The hill that drivers call “Koyukuk” is right next to the Koyukuk River and it’s one of the steepest on the Dalton. It’s about 30 miles south of Coldfoot. The video was taken last winter.
Jack happened to be there to document this huge mod being pushed up the hill by push trucks and also being steered from the back because it’s so long. If you look close you can see someone standing outside on the load as it goes up the hill – he’s steering the rear end as it goes around the curves. The guy doing the steering is one of the former owners of Carlile and he comes up the Dalton for these types of loads that need some special care. (Carlile was sold to Saltchuk Corporation a while ago.)
In case you are wondering, the truck is going pretty slow, about 5 miles an hour in 3rd gear. The last thing you ever want to do, Jack says, is change gears when you’re going that slow with that much weight since you’ll stop before you get it into a different gear. If you stop it’ll take a while to get going again and without the momentum you’re putting a lot of strain on the truck and there’s too much potential for breaking something. The years Jack spent in heavy haul were great years he says, but he doesn’t miss it.
This truck wrecked on the Parks Highway yesterday. The driver is fine but he was cited for negligent driving. The accident spilled about 2000 gallons of diesel into a ditch. Below is a link to a short article in the Fairbanks Daily News-Miner about it.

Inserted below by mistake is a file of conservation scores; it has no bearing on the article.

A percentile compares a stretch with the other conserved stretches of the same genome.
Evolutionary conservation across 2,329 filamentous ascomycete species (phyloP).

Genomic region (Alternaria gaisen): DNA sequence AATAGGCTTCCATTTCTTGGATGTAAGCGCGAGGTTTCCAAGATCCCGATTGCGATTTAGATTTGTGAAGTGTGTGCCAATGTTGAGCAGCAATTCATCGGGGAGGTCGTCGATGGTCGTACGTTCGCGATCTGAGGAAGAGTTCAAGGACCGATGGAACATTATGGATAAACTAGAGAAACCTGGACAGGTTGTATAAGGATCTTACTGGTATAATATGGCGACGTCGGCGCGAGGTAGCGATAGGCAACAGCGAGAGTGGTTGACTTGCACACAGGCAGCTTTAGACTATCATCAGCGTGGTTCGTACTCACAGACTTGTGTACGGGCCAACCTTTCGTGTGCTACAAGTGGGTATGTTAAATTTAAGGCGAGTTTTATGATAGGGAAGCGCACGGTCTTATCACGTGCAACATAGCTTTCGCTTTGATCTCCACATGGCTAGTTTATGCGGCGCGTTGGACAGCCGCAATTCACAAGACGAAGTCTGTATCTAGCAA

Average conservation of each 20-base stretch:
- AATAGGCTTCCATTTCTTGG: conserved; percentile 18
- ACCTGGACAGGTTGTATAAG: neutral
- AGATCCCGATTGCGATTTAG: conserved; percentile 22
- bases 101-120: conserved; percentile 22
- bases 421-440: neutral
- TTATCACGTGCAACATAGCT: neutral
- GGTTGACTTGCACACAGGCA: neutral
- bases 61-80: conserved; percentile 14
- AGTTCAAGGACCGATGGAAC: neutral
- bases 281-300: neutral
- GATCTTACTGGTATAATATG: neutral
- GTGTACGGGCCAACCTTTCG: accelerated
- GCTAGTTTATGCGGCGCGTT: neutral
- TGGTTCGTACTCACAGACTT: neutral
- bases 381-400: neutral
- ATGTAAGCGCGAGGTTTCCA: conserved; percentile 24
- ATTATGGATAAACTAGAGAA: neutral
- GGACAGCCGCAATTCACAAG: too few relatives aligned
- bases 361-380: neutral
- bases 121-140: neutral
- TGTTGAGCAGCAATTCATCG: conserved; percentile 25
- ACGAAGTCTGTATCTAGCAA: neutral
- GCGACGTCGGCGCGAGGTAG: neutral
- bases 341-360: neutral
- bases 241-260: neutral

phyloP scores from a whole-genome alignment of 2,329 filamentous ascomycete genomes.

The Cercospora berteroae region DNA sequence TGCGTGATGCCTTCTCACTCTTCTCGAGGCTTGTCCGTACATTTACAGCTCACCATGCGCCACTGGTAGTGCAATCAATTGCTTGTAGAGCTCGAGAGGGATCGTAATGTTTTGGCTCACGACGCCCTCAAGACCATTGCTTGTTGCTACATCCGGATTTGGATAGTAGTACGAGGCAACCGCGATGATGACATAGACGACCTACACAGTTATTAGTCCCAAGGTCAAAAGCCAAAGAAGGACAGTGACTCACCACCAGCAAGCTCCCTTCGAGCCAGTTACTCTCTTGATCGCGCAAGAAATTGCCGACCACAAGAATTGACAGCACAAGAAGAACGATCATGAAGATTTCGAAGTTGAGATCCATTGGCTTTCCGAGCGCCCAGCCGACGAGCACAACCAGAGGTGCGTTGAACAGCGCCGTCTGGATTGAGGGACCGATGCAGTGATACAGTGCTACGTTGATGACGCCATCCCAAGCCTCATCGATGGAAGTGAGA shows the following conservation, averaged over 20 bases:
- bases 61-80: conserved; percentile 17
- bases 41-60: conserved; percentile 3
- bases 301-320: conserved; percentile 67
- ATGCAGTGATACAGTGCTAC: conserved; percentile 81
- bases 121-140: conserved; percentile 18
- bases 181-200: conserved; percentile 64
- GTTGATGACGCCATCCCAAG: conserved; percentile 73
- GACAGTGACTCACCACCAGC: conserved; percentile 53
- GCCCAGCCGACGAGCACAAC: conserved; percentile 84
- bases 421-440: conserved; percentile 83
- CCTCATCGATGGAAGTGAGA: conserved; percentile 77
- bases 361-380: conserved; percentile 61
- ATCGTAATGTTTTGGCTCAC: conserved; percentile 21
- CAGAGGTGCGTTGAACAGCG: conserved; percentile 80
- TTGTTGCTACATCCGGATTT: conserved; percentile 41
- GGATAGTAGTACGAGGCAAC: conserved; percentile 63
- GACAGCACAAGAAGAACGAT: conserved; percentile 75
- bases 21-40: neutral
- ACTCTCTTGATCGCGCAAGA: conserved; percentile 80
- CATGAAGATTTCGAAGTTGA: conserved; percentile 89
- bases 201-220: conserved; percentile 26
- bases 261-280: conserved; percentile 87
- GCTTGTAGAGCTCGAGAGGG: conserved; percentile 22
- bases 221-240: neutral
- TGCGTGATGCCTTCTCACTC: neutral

It’s quite common for a really heavy load to have one or more push trucks behind it to push when going up inclines. Push trucks are commonly used on the Dalton Highway as well as the Parks and Richardson when the loads are outrageously heavy, otherwise it would take a very long time and so much fuel for the truck with the load to get up a mountain, and it would also impede traffic for long periods of time. The push trucks just follow the load when not going up hills.
Taken 11 years ago, these photos really show how close Jack’s push truck gets to the load he’s pushing (a crane). You can see the pad that the push bar pushes against, how the trucks make contact.
I snapped these on Friday when this truck was fueling up to head north.
Jack says they are used for crude oil and that they lay on their sides, not upright like on the truck. You can see the actual metal portion of the pipe that is colored green with anti-corrosion paint. The black is thinner metal and in between the two is foam insulation.
This load is obviously going to Deadhorse or Prudhoe Bay. (FYI: Deadhorse refers to the “town” where companies have their operations, and Prudhoe Bay refers to the actual oil fields and is a much larger area.)
A few years ago Jack and some other truckers took these pipe rack units from Fairbanks to Alpine, an area of Prudhoe Bay owned by Conoco-Phillips. You’ll see the units being loaded, then Jack driving behind other units. You can see the pipes in the middle of the structure as well as the valve controls on the top. These units are lined up next to each other and connected as part of the process of extracting oil and getting it into the pipeline to go south. In one of the ice road photos you can see a pipeline on the right.
They drive through tundra, over mountains, and finally on the ice roads of Prudhoe Bay. The last couple of photos, the ones where the road doesn’t look particularly icy, they are passing over a river. If you are also rather astute (and here I am giving you a clue) you can also see Jack’s reflection in the mirror, as well as a reflection of the small fan that he had mounted on the dash that could turn toward the windshield to defrost it or toward him on hot days.
(The best way to view the photos is to click on the first one and then click on the right arrow.)